“We recognize the need to develop a safe and supportive school culture where we raise the awareness and lower the risk and frequency of bullying in schools.”

But rather than just focusing on bullying, the district works on the broader and more positive perspective of working together to learn to build healthy relationships, manage conflict effectively and empowering youth with skills in communication, teamwork and advocacy for each other.

“Our goal — to build a positive, safe and inclusive school community,” Fichner said.


Get local stories you won't find anywhere else right to your inbox.
Sign up here

Just Posted

Interior Health has issued an overdose alert for 100 Mile House.
Interior Health issues overdose alert for 100 Mile House

Health officials encourage users to be careful and spread the word.

Mclean Silverton rides a rail in Boitanio Park - one of seven new features installed by the city this past week. (Greg Sabatino photo - Williams Lake Tribune)
Snow park in Boitanio open for riding

If any users find that the park requires attention, please contact city hall at 250-392-2311

Community Volunteer Income Tax Program (CVITP) co-ordinator Surinderpal Rathor (from left) Judy Gibbons and Rajneesh Khugsal, seen here in 2020, are all ready to help people file their taxes. (Patrick Davies photo - Williams Lake Tribune)
Williams Lake volunteers ready to offer community income tax program

Co-ordinator Surinderpal Rathor said he has already received inquiries

Women’s Contact Society community liaison Eileen Alberton with her dogs Luigi, left, and Sami enjoys a daily walk in Big Lake. (Photo submitted)
Women’s wellness focus of International Women’s Day events in Williams Lake

In its third year, the event will be offered virtually

A snowfall warning has been issued for Williams Lake and Quesnel. (Black Press Media)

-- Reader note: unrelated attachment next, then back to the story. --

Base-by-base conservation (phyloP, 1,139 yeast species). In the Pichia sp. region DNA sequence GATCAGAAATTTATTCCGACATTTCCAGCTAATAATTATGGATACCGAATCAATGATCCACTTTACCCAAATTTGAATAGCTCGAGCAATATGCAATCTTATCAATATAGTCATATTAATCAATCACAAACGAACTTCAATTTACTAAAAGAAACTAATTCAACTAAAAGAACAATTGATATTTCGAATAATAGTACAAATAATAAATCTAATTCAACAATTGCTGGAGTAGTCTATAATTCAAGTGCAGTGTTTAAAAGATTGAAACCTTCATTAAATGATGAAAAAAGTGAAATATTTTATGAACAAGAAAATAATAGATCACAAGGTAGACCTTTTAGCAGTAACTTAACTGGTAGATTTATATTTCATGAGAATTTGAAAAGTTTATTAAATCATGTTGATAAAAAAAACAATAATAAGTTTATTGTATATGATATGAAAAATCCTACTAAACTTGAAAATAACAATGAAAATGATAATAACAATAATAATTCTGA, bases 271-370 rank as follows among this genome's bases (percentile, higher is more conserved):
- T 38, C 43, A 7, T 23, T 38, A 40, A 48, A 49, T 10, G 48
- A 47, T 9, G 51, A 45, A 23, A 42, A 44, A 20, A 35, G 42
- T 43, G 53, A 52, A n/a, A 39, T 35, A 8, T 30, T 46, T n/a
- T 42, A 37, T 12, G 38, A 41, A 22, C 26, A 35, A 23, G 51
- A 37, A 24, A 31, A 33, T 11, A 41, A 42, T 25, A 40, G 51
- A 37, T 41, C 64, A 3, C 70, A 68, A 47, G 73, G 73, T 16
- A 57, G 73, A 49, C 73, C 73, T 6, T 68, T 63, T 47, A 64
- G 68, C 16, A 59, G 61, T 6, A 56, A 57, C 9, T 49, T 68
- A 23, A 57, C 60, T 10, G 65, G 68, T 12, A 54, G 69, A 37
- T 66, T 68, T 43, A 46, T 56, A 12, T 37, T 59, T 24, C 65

Snowfall warning issued for Cariboo region

Between 10 to 15 cm expected

Abbotsford’s Kris Collins turned to TikTok out of boredom when the provincial COVID-19 lockdown began in March 2020. She now has over 23 million followers on the video app. Photo: Submitted
Internet famous: Abbotsford’s Kris Collins is a TikTok comedy queen

Collins has found surprise stardom alone with a phone

Cannabis bought in British Columbia (Ashley Wadhwani/Black Press Media)
Is it time to start thinking about greener ways to package cannabis?

Packaging suppliers are still figuring eco-friendly and affordable packaging options that fit the mandates of Cannabis Regulations

A Vancouver restaurant owner was found guilty of violating B.C.’s Human Rights Code by discriminating against customers on the basis of their race. (Pixabay)
Vancouver restaurant owner ordered to pay $4,000 to customers after racist remark

Referring to patrons as ‘you Arabs’ constitutes discrimination under B.C.’s Human Rights Code, ruling deems

Nanaimo children’s author and illustrator Lindsay Ford’s latest book is ‘Science Girl.’ (Photo courtesy Lindsay Ford)
B.C. children’s writer encourages girls to pursue the sciences in new book

Lindsay Ford is holding a virtual launch for latest book, ‘Science Girl’

Pig races at the 145th annual Chilliwack Fair on Aug. 12, 2017. Monday, March 1, 2021 is Pig Day. (Jenna Hauck/ Chilliwack Progress file)
Unofficial holidays: Here’s what people are celebrating for the week of Feb. 28 to March 6

Pig Day, Canadian Bacon Day and Grammar Day are all coming up this week

Staff from the Marine Mammal Rescue Centre, passersby, RCMP and Nanaimo Fire Rescue carried a sick 300-kilogram steller sea lion up the steep bluff at Invermere Beach in north Nanaimo in an attempt to save the animal’s life Thursday. (Photo courtesy Marine Mammal Rescue Centre)
300-kilogram sea lion muscled up from B.C. beach in rescue attempt

Animal dies despite efforts of Nanaimo marine mammal rescue team, emergency personnel and bystanders

Doctors and counsellors warn of an increase in panic attacks, anxiety, depression and suicide ideas between ages 10 to 14, in Campbell River. ( Black Press file photo)
Extended pandemic feeding the anxieties of B.C.’s youth

Parents not sure what to do, urged to reach out for help

Kara Sorensen, diagnosed with lung cancer in July, says it’s important for people to view her as healthy and vibrant, rather than sick. (Photo courtesy of Karen Sorensen)
B.C. woman must seek treatment overseas for inoperable lung cancer

Fundraising page launched on Karen Sorensen’s behalf, with a goal of $250,000

Gina Adams as she works on her latest piece titled ‘Undying Love’. (Submitted photo)
‘Toothless’ the kitty inspires B.C. wood carver to break out the chainsaw

Inspired by plight of a toothless cat, Gina Adams offers proceeds from her artwork to help animals

Most Read